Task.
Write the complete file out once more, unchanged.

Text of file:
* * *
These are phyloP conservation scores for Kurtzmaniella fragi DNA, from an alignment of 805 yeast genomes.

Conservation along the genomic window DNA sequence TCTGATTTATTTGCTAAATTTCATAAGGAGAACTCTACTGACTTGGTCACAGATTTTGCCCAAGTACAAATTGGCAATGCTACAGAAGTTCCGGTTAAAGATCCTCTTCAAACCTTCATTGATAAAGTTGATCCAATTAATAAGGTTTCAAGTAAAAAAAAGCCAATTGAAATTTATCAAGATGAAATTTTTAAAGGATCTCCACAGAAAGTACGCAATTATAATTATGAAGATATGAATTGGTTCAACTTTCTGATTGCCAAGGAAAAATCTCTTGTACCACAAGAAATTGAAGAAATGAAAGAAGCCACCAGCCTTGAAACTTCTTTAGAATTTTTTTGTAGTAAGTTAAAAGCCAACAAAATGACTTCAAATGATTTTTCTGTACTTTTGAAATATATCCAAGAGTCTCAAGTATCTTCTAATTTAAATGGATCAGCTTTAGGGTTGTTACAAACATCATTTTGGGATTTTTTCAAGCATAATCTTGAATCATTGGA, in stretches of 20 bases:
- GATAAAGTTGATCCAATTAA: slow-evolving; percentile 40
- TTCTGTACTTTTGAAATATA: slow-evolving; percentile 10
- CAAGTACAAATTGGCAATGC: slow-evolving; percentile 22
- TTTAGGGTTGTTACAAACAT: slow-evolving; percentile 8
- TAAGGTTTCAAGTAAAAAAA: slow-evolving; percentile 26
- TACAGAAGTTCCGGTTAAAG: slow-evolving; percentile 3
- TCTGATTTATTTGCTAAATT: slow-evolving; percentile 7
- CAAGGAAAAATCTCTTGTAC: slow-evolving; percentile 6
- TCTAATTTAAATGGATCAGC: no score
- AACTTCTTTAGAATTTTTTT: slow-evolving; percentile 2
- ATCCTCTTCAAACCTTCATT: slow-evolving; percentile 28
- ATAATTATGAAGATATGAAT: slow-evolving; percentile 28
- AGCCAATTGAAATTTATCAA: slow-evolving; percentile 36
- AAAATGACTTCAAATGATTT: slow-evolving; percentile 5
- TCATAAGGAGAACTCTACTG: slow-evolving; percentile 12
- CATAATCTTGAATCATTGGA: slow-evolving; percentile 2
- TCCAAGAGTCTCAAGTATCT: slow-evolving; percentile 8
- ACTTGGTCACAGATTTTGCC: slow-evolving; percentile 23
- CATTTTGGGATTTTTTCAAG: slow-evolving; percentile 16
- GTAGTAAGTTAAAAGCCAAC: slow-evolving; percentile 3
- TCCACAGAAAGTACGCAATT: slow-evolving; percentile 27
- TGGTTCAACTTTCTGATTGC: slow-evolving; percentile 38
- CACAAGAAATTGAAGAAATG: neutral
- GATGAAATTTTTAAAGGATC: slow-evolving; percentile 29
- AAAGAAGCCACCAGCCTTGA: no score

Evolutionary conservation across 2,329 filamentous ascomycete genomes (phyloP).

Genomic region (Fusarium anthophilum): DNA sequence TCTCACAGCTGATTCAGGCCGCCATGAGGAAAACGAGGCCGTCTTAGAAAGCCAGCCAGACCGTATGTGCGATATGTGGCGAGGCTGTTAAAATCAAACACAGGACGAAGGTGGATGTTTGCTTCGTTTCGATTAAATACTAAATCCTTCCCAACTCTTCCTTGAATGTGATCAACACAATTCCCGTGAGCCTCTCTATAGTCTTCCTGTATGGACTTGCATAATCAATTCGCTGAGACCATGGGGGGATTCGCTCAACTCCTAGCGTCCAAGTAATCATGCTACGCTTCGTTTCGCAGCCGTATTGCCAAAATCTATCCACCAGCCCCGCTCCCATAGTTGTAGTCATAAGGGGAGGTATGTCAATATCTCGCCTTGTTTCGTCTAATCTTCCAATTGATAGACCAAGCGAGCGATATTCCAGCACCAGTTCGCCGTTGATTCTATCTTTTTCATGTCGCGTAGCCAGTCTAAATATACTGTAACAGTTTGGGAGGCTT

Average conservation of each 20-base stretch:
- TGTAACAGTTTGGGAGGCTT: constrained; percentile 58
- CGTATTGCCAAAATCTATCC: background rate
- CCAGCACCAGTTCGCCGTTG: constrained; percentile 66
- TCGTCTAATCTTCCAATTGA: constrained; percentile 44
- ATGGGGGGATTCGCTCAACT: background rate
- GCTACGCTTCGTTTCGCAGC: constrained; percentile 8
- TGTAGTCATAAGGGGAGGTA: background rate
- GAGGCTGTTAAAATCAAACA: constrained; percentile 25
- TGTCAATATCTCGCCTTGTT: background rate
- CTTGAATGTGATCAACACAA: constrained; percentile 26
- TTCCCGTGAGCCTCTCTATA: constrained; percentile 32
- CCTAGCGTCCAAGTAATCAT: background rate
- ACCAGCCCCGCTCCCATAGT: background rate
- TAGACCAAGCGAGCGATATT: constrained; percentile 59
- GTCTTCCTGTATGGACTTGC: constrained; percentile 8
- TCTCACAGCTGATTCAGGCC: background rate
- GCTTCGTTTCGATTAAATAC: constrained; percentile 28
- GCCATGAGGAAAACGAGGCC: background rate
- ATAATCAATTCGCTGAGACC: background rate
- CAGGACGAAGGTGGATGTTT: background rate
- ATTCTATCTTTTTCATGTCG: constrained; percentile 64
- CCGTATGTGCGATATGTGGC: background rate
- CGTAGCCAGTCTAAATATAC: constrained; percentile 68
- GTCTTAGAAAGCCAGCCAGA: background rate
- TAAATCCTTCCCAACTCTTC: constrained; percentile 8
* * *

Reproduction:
These are phyloP conservation scores for Kurtzmaniella fragi DNA, from an alignment of 805 yeast genomes.

Conservation along the genomic window DNA sequence TCTGATTTATTTGCTAAATTTCATAAGGAGAACTCTACTGACTTGGTCACAGATTTTGCCCAAGTACAAATTGGCAATGCTACAGAAGTTCCGGTTAAAGATCCTCTTCAAACCTTCATTGATAAAGTTGATCCAATTAATAAGGTTTCAAGTAAAAAAAAGCCAATTGAAATTTATCAAGATGAAATTTTTAAAGGATCTCCACAGAAAGTACGCAATTATAATTATGAAGATATGAATTGGTTCAACTTTCTGATTGCCAAGGAAAAATCTCTTGTACCACAAGAAATTGAAGAAATGAAAGAAGCCACCAGCCTTGAAACTTCTTTAGAATTTTTTTGTAGTAAGTTAAAAGCCAACAAAATGACTTCAAATGATTTTTCTGTACTTTTGAAATATATCCAAGAGTCTCAAGTATCTTCTAATTTAAATGGATCAGCTTTAGGGTTGTTACAAACATCATTTTGGGATTTTTTCAAGCATAATCTTGAATCATTGGA, in stretches of 20 bases:
- GATAAAGTTGATCCAATTAA: slow-evolving; percentile 40
- TTCTGTACTTTTGAAATATA: slow-evolving; percentile 10
- CAAGTACAAATTGGCAATGC: slow-evolving; percentile 22
- TTTAGGGTTGTTACAAACAT: slow-evolving; percentile 8
- TAAGGTTTCAAGTAAAAAAA: slow-evolving; percentile 26
- TACAGAAGTTCCGGTTAAAG: slow-evolving; percentile 3
- TCTGATTTATTTGCTAAATT: slow-evolving; percentile 7
- CAAGGAAAAATCTCTTGTAC: slow-evolving; percentile 6
- TCTAATTTAAATGGATCAGC: no score
- AACTTCTTTAGAATTTTTTT: slow-evolving; percentile 2
- ATCCTCTTCAAACCTTCATT: slow-evolving; percentile 28
- ATAATTATGAAGATATGAAT: slow-evolving; percentile 28
- AGCCAATTGAAATTTATCAA: slow-evolving; percentile 36
- AAAATGACTTCAAATGATTT: slow-evolving; percentile 5
- TCATAAGGAGAACTCTACTG: slow-evolving; percentile 12
- CATAATCTTGAATCATTGGA: slow-evolving; percentile 2
- TCCAAGAGTCTCAAGTATCT: slow-evolving; percentile 8
- ACTTGGTCACAGATTTTGCC: slow-evolving; percentile 23
- CATTTTGGGATTTTTTCAAG: slow-evolving; percentile 16
- GTAGTAAGTTAAAAGCCAAC: slow-evolving; percentile 3
- TCCACAGAAAGTACGCAATT: slow-evolving; percentile 27
- TGGTTCAACTTTCTGATTGC: slow-evolving; percentile 38
- CACAAGAAATTGAAGAAATG: neutral
- GATGAAATTTTTAAAGGATC: slow-evolving; percentile 29
- AAAGAAGCCACCAGCCTTGA: no score

Evolutionary conservation across 2,329 filamentous ascomycete genomes (phyloP).

Genomic region (Fusarium anthophilum): DNA sequence TCTCACAGCTGATTCAGGCCGCCATGAGGAAAACGAGGCCGTCTTAGAAAGCCAGCCAGACCGTATGTGCGATATGTGGCGAGGCTGTTAAAATCAAACACAGGACGAAGGTGGATGTTTGCTTCGTTTCGATTAAATACTAAATCCTTCCCAACTCTTCCTTGAATGTGATCAACACAATTCCCGTGAGCCTCTCTATAGTCTTCCTGTATGGACTTGCATAATCAATTCGCTGAGACCATGGGGGGATTCGCTCAACTCCTAGCGTCCAAGTAATCATGCTACGCTTCGTTTCGCAGCCGTATTGCCAAAATCTATCCACCAGCCCCGCTCCCATAGTTGTAGTCATAAGGGGAGGTATGTCAATATCTCGCCTTGTTTCGTCTAATCTTCCAATTGATAGACCAAGCGAGCGATATTCCAGCACCAGTTCGCCGTTGATTCTATCTTTTTCATGTCGCGTAGCCAGTCTAAATATACTGTAACAGTTTGGGAGGCTT

Average conservation of each 20-base stretch:
- TGTAACAGTTTGGGAGGCTT: constrained; percentile 58
- CGTATTGCCAAAATCTATCC: background rate
- CCAGCACCAGTTCGCCGTTG: constrained; percentile 66
- TCGTCTAATCTTCCAATTGA: constrained; percentile 44
- ATGGGGGGATTCGCTCAACT: background rate
- GCTACGCTTCGTTTCGCAGC: constrained; percentile 8
- TGTAGTCATAAGGGGAGGTA: background rate
- GAGGCTGTTAAAATCAAACA: constrained; percentile 25
- TGTCAATATCTCGCCTTGTT: background rate
- CTTGAATGTGATCAACACAA: constrained; percentile 26
- TTCCCGTGAGCCTCTCTATA: constrained; percentile 32
- CCTAGCGTCCAAGTAATCAT: background rate
- ACCAGCCCCGCTCCCATAGT: background rate
- TAGACCAAGCGAGCGATATT: constrained; percentile 59
- GTCTTCCTGTATGGACTTGC: constrained; percentile 8
- TCTCACAGCTGATTCAGGCC: background rate
- GCTTCGTTTCGATTAAATAC: constrained; percentile 28
- GCCATGAGGAAAACGAGGCC: background rate
- ATAATCAATTCGCTGAGACC: background rate
- CAGGACGAAGGTGGATGTTT: background rate
- ATTCTATCTTTTTCATGTCG: constrained; percentile 64
- CCGTATGTGCGATATGTGGC: background rate
- CGTAGCCAGTCTAAATATAC: constrained; percentile 68
- GTCTTAGAAAGCCAGCCAGA: background rate
- TAAATCCTTCCCAACTCTTC: constrained; percentile 8